How much weight does your MFP carry?
One of the most common questions we get from our clients, here at Advance, is “Can we use this type of paper in our Multi-Functional Printer (MFP)?” The quickest answer comes from checking the specifications for the model of MFP in use. However, that really only gets us part of the information needed. To properly understand the capabilities of a specific MFP, it is important to understand some basic information about paper in general.
Most businesses are familiar with standard copier/printer paper referred to as 8.5 x11, or letter size, 20 lb. bond paper. But what does that description really mean? 20 pounds is the weight of 500 sheets of 17 x 22 size bond paper, before it is cut down into four stacks of 8.5 x 11. This is known as the basis weight. Bond is a description for the type of paper. In this case, bond refers to “plain,” uncoated paper. What is interesting is that different types of paper including bond, text, cover and index stocks have different size sheets used to determine their basis weight. This inconsistency presents a challenge in understanding how various paper weights and types relate to each other, to determine if they are within the specifications of a particular MFP. For this reason, a paper conversion chart can be used to determine equivalent paper weights.
For example, if a client would like to use 80 lb. cover stock, reading an MFP manual that states a paper tray can accommodate up to 110 lb. index stock does not exactly provide the answer needed. But it must be ok, because 80 lb. is less than 110 lb, right? Well, the answer is no. Because of the different basis weight sizes for these two stocks of paper, we must use a paper conversion chart to determine the index stock equivalent weight for 80 lb. cover, which is actually 120 lb. index. So, in this example, 80 lb. cover stock would be outside of the specifications for a tray that can handle a maximum of 110 lb. index stock.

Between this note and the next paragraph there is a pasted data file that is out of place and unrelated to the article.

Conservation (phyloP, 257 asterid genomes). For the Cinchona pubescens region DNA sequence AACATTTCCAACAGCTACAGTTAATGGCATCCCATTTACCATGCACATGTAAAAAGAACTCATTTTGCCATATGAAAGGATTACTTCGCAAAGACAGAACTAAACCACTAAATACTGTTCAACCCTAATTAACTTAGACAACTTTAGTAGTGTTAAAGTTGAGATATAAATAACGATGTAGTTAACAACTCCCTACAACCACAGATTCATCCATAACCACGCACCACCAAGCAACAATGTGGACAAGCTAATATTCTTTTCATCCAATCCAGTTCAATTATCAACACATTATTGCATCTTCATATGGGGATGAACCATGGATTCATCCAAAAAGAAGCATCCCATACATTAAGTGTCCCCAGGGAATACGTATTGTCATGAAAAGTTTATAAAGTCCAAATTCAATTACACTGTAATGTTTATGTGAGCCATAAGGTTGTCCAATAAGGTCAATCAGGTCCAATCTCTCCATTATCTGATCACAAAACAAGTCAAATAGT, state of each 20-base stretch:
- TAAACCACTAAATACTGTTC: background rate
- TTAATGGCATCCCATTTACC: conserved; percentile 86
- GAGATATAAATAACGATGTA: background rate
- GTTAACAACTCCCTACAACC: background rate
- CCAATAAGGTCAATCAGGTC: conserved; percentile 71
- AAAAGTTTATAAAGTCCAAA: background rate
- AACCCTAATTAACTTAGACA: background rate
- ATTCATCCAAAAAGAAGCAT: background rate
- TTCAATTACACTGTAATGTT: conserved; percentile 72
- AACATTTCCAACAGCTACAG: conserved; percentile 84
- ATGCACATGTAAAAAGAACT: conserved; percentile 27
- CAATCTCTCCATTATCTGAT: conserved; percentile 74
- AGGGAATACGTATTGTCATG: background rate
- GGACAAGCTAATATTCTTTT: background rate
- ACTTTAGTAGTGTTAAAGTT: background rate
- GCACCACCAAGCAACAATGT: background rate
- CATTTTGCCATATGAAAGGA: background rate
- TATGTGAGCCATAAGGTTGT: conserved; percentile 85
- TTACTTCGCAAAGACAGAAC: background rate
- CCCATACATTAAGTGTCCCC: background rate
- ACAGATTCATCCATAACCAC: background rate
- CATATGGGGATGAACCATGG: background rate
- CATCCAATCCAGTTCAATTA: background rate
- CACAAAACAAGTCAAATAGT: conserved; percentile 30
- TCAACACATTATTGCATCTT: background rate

A more direct way to understand how different types of paper relate to each other is to use the metric system rating of grams per square meter (GSM or G/M²). GSM ratings for different stocks are all based on a square meter, making any type of conversion due to different basis weight sizes unnecessary.
Another consideration needed when selecting paper for the office MFP is whether or not the paper is coated. Coated stocks, such as glossy paper, typically have their own set of guidelines for proper use. In general, most MFPs are designed to run glossy stock through the side multipurpose tray, and some only allow running a single sheet at a time. Before using this type of paper, it would be a good idea to consult the manual for the device in question.
Lastly, after the desired paper has been determined to be acceptable for an MFP, it is important to understand that the proper storage and loading of that paper can help improve performance and machine reliability. The number one enemy of paper, for an MFP, is humidity. Keeping reams of paper unopened until use is the best way to avoid humidity. When loading paper, fanning all four edges can help air separate the sheets for reliable feeding.
To download a paper weight equivalency chart, click here. You will note that this chart also includes a column for Caliper range, which relates to the thickness of the paper. Or, click here to learn more.